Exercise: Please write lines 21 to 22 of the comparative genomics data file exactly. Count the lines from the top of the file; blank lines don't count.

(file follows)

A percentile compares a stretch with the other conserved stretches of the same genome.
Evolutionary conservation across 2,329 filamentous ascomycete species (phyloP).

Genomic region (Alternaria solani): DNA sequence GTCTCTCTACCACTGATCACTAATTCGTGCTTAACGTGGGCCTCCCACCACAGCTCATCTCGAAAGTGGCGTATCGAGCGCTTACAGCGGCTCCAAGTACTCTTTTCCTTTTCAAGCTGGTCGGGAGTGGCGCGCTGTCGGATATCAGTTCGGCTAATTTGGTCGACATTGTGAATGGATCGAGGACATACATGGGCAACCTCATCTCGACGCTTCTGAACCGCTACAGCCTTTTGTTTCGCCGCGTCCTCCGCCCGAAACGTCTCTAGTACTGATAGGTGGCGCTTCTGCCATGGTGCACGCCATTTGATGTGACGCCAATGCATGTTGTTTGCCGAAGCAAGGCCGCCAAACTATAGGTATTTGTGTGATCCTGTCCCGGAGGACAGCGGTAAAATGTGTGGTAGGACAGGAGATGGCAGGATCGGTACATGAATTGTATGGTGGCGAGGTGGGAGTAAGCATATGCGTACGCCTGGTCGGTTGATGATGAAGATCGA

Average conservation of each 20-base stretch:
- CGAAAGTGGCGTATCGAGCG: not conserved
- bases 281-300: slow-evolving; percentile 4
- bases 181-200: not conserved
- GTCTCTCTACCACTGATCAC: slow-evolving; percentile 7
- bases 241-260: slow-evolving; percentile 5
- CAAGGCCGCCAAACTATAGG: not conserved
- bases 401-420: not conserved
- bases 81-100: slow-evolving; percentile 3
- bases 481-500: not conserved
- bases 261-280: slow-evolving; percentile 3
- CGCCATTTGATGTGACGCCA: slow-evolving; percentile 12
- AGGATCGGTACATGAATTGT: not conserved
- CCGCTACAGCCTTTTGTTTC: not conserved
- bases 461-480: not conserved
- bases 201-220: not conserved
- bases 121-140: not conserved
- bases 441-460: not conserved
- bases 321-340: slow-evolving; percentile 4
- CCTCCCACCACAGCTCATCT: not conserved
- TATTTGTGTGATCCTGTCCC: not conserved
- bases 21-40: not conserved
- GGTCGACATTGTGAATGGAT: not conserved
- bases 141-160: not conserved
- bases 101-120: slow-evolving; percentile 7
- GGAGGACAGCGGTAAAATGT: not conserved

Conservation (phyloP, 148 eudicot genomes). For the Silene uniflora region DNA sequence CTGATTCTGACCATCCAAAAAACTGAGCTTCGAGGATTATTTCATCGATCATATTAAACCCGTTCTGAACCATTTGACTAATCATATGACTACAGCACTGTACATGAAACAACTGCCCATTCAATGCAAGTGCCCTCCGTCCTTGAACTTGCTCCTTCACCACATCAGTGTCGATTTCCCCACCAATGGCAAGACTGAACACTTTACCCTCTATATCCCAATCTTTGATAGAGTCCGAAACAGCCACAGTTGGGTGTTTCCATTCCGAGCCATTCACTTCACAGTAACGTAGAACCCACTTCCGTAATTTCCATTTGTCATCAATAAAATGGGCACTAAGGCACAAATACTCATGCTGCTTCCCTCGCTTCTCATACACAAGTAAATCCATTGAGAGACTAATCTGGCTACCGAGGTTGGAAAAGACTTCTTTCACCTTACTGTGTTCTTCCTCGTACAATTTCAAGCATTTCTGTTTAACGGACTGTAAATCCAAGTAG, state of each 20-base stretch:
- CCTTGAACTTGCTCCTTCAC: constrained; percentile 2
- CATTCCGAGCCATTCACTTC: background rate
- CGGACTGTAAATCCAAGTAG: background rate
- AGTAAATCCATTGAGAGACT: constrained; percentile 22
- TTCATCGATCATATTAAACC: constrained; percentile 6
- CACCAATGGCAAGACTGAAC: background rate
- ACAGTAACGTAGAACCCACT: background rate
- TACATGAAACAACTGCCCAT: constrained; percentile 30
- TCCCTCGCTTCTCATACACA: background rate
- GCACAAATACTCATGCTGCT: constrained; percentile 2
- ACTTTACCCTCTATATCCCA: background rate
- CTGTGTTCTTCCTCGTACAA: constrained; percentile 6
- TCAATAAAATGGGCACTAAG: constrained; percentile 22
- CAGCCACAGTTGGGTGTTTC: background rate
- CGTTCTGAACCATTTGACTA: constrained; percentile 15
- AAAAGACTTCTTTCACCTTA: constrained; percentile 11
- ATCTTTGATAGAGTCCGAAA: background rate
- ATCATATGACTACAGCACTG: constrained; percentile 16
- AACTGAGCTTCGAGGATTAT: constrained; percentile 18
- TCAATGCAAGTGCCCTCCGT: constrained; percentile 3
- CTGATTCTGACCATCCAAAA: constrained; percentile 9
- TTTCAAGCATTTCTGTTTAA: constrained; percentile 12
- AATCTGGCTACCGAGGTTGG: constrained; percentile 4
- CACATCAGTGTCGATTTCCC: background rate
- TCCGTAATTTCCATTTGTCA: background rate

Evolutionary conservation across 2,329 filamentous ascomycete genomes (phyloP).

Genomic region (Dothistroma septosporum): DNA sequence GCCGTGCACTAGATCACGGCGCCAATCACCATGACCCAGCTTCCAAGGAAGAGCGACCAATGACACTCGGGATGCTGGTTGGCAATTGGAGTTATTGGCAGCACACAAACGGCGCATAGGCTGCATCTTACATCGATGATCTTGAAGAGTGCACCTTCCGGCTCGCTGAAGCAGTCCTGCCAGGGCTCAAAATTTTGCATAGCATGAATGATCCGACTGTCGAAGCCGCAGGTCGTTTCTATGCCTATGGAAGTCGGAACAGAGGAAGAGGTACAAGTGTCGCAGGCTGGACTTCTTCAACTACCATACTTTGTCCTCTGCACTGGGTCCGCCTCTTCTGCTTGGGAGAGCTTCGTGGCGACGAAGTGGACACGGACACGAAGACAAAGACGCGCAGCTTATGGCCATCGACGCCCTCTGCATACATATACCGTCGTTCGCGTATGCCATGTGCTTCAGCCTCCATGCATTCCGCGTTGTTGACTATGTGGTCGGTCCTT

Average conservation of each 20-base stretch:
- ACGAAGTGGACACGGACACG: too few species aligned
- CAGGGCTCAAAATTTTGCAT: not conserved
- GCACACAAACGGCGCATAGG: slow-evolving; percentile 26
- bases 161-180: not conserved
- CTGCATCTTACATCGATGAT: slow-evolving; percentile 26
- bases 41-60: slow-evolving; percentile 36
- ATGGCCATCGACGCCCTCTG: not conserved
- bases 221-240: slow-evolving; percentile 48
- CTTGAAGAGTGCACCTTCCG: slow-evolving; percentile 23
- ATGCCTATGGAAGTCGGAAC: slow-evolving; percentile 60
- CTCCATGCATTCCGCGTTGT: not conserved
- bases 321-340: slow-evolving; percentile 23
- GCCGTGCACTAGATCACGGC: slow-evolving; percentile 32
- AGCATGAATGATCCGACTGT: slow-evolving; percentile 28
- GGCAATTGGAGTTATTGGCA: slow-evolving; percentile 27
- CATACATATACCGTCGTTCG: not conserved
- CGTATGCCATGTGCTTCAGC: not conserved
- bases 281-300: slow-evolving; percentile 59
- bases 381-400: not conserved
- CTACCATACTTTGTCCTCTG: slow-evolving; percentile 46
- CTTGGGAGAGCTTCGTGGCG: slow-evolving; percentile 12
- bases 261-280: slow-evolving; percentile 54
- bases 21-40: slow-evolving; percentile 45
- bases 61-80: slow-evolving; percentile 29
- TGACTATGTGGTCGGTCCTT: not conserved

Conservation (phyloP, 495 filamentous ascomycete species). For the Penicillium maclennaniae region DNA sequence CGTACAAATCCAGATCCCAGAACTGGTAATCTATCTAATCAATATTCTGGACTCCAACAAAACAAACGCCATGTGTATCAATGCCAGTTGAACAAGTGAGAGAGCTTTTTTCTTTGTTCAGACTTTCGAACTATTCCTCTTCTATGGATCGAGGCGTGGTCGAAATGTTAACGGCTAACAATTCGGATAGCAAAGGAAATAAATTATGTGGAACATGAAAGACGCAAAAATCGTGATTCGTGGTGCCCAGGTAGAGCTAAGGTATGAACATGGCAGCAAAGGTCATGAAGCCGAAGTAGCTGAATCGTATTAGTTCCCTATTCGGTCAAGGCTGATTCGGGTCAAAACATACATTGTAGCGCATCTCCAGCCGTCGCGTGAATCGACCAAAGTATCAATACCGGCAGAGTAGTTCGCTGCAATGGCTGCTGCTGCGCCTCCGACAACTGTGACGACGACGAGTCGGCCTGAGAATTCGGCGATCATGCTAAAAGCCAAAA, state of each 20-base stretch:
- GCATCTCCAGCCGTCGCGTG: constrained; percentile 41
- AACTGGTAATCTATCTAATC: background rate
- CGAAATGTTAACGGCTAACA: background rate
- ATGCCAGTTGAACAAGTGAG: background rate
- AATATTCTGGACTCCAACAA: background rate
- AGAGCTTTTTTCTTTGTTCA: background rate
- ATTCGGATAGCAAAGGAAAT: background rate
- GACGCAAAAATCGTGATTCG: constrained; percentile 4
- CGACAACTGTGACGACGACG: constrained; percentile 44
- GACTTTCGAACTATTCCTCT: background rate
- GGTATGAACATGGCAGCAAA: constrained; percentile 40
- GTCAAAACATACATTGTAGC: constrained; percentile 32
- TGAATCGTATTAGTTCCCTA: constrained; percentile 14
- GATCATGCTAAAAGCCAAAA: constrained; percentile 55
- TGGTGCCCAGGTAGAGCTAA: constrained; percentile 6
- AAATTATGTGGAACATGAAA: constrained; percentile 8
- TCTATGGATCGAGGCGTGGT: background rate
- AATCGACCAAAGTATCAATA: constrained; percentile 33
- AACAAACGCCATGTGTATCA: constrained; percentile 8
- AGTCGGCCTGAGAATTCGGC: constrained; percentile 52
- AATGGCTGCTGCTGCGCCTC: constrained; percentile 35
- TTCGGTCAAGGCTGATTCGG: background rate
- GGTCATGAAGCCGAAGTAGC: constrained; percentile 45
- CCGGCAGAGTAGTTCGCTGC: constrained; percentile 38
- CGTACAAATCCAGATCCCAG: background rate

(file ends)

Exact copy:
- bases 441-460: not conserved
- bases 321-340: slow-evolving; percentile 4